LSOABoundary
,1, 

LAD17Boundary


)

On the dashboard I have a toggle between Crimes and Stop and Search to dynamically change the measure values within the Chloropeth.


SWITCH Crimes StopAndSearch = SWITCH(SELECTEDVALUE('Map Metric'[MetricID]),2,Facts[StopAndSearch],1,Facts[Crimes])

Icons

The Icon part of the map was easy. I created a manual table using EDIT TABLE called measure type


I then joined this onto my scaffold. I could have had an icon per station/stadium, but as I didn't have this readily available, I found 3 meaningful icons from a simple internet search and pasted them into the URL field. Of course in a real world you will probably retrieve the icons from Azure storage :)




These icons are also useful for displaying as a layers selector - I included a 'polygon' icon for this purpose, relevant for the layers selector but does not appear on the map where the real polygons will be displayed instead.

Before we can populate the map visual, we need to create the measures that will be used to render it. These will be dynamic measures which will switch between measures and mark types depending on what layer each row is referring to.


Measure for SIZE




This will apply either Chlorepeth related measures or icon related measures. You can make the size of each icon relative to the result of this measure. However, for this purpose the measure will determine whether the mark is displayed or not - no size, no mark. I have also reused this measure for the custom tooltip.

MEASURE = 

var stations = CALCULATE (MIN(MAPPINGCRIMESSTATIONS[Interchanges]),USERELATIONSHIP(MAPPINGCRIMESSTATIONS[Year],'Station Year'[Year])
)

var stadiums = min(MAPPINGCRIMESSTATIONS[Capacity])

var measures = Facts[SWITCH Crimes StopAndSearch]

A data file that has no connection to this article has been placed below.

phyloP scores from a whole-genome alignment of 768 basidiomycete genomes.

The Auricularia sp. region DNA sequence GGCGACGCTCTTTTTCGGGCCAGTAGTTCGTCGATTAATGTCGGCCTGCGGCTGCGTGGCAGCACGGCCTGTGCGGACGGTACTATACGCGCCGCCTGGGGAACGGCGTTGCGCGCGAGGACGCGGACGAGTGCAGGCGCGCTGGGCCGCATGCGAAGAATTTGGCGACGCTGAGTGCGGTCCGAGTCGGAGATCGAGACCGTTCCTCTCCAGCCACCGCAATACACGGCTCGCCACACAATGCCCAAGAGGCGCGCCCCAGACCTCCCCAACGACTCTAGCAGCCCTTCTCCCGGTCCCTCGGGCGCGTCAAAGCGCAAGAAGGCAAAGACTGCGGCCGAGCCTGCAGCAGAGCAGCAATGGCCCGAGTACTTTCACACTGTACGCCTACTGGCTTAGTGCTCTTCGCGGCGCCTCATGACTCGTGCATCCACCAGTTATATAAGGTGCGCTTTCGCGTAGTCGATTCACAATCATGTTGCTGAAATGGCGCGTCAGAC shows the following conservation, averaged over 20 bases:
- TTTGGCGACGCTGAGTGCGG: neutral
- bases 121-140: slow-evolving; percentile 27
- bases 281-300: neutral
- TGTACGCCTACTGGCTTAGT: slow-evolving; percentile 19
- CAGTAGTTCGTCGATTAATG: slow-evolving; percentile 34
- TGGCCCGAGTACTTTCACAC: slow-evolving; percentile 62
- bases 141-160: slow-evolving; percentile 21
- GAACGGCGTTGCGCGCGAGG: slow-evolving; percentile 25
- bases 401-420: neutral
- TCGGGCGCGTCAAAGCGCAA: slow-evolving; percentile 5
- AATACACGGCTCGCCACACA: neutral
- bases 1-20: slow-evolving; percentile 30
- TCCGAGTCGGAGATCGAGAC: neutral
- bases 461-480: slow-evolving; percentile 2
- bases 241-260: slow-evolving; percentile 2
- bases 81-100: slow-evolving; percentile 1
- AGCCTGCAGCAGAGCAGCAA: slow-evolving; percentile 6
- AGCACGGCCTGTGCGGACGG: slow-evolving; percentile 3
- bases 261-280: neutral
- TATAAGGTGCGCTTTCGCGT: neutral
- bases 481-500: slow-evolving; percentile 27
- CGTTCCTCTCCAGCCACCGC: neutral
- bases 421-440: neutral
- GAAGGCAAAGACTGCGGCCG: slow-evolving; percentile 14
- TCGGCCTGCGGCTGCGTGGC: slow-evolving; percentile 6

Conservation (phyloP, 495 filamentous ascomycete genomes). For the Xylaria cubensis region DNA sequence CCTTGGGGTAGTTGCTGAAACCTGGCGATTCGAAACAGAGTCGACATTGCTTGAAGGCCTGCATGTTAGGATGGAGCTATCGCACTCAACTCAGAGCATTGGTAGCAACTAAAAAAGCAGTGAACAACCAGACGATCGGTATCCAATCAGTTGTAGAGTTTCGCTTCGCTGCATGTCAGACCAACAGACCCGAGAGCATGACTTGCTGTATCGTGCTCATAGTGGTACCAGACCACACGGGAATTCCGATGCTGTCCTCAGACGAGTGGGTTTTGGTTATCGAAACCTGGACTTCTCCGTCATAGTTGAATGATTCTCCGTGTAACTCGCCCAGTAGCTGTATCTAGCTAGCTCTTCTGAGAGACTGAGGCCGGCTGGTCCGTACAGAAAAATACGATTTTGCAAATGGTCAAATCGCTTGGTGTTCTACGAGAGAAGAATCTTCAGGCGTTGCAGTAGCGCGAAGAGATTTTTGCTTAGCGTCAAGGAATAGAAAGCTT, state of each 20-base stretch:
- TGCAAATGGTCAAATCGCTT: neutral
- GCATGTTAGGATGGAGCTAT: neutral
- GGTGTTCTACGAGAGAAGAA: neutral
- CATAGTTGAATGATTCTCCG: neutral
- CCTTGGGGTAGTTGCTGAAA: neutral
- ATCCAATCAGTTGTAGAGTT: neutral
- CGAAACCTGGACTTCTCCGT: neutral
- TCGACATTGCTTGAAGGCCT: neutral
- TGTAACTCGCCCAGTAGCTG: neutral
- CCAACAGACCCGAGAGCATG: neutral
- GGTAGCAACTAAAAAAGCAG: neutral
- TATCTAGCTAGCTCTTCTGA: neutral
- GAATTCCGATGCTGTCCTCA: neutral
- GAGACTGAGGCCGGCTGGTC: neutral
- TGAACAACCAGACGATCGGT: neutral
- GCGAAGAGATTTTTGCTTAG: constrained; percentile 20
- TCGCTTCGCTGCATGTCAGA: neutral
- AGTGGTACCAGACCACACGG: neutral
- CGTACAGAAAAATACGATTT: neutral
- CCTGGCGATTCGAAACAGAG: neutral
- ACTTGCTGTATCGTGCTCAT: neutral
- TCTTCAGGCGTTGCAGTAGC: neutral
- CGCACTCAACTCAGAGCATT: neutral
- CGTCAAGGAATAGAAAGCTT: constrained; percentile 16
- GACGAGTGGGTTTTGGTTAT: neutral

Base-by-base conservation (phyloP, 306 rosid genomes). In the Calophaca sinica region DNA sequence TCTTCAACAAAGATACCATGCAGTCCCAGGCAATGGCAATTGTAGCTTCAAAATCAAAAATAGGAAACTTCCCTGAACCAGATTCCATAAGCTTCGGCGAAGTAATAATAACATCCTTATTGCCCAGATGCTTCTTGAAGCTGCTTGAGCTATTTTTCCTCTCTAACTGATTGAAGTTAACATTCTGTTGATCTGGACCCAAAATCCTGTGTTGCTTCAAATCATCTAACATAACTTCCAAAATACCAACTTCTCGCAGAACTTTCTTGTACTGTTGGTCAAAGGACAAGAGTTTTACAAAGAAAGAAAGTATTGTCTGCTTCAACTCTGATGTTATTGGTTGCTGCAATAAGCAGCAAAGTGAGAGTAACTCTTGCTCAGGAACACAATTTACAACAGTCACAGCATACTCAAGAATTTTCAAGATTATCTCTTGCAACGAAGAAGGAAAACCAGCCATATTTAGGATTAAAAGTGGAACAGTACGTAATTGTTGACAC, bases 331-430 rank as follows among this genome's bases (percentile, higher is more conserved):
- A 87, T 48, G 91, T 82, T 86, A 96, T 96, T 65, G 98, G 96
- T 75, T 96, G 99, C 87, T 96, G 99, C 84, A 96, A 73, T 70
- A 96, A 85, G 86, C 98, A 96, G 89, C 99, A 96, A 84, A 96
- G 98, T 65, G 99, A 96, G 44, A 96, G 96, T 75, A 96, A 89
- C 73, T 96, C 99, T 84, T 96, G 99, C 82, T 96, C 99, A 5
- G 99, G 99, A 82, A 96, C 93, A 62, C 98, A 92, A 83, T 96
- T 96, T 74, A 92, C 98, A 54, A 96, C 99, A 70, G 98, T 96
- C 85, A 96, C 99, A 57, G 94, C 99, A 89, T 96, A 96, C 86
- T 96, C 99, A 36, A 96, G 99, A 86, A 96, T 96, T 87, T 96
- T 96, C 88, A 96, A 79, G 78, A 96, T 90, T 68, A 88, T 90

return

SWITCH(MIN(MAPPINGCRIMESSTATIONS[Type]),1,  


stations
,3,stadiums

,2, measures



Measure for Colour



You will note with colour, I am not referring to any measure specific to stations or stadiums - keeping them at 0 will ensure that the Chloropeth is not skewed by icons with measures attached.

COLOUR = 

var measures = Facts[SWITCH Crimes StopAndSearch]


return 

SWITCH(MIN(MAPPINGCRIMESSTATIONS[Type]),1,  


0
,3,0

,2, measures


) 

Measure for Object



This measure is responsible for formatting the marks on the map correctly. We are applying the dynamic boundary switch (as mentioned previously) but are also showing the right icon at the right time.

OBJECT = 

var BooundarySwitch = CALCULATE (
SWITCH ([SELECTEDBOUNDARY],1,FIRSTNONBLANK('BECKYWORK LSOAHierarchy'[WKTDISTRICT],1),2,FIRSTNONBLANK('BECKYWORK LSOAHierarchy'[WKTLSOA],1))
,USERELATIONSHIP(streetfacts[LSOAID],'BECKYWORK LSOAHierarchy'[ID]))

var iconurl = FIRSTNONBLANK('Measure Type'[URL],1)

RETURN
SWITCH( FIRSTNONBLANK( MAPPINGCRIMESSTATIONS[Type],1),2,BooundarySwitch


, iconurl
)

Finally, I drag the Latitude, Longitude and Dettype from the scaffold table into the Latitude, Longitude and Category data fields respectively.


Tooltip

With so much dynamic stuff appearing on the map, the tooltip needs a lot of thought and a custom tooltip was the only thing that made sense.


Below shows the same tooltip being displayed as we hover over different marks:









​Tool tip overing over a stadium

​Tool tip hovering over a Train Station

Tool tip hovering over an LSOA Polygon when Crimes are displayed

​Tool tip hovering over a District Polygon when Stop and Searches are Displayed

DAX for the headings

ToolTipHeading = 
var station = FIRSTNONBLANK(MAPPINGCRIMESSTATIONS[Station],1)
var stadium = FIRSTNONBLANK(MAPPINGCRIMESSTATIONS[Stadium],1)
var measures = SWITCH([SELECTEDBOUNDARY],1,FIRSTNONBLANK('BECKYWORK LSOAHierarchy'[LAD17NM],1),2,FIRSTNONBLANK('BECKYWORK LSOAHierarchy'[LSOA11NM],1))

return

SWITCH (FIRSTNONBLANK(MAPPINGCRIMESSTATIONS[Type],1),1,station,

3,stadium

,

measures



)

Dax for the measure type heading

Tool Tip Measure Type = 
VAR Measures = SWITCH(SELECTEDVALUE('Map Metric'[MetricID]),1,"Crimes",2,"Searches")
var icons = FIRSTNONBLANK('Measure Type'[Type],1)
return
SWITCH(FIRSTNONBLANK('Measure Type'[TypeNo],1),2, Measures,icons)

I reused the MEASURE field for the values.


So here we have it - a multi dimensional mapping dashboard. Multi layered dynamicly and built from data contained within the dataset, loaded from Synapse and saved in Dual mode.




The new features of icon map really does take mapping in Power BI to another level!!! Combining the use of icon map with geospatial processing and advanced data modelling makes the number of possibilities limited to your own imagination.


I Hope you have enjoyed reading this blog. Special thanks to iconmap@jamesdales.com Icon Map (icon-map.com) who is the brains behind this amazing custom visual!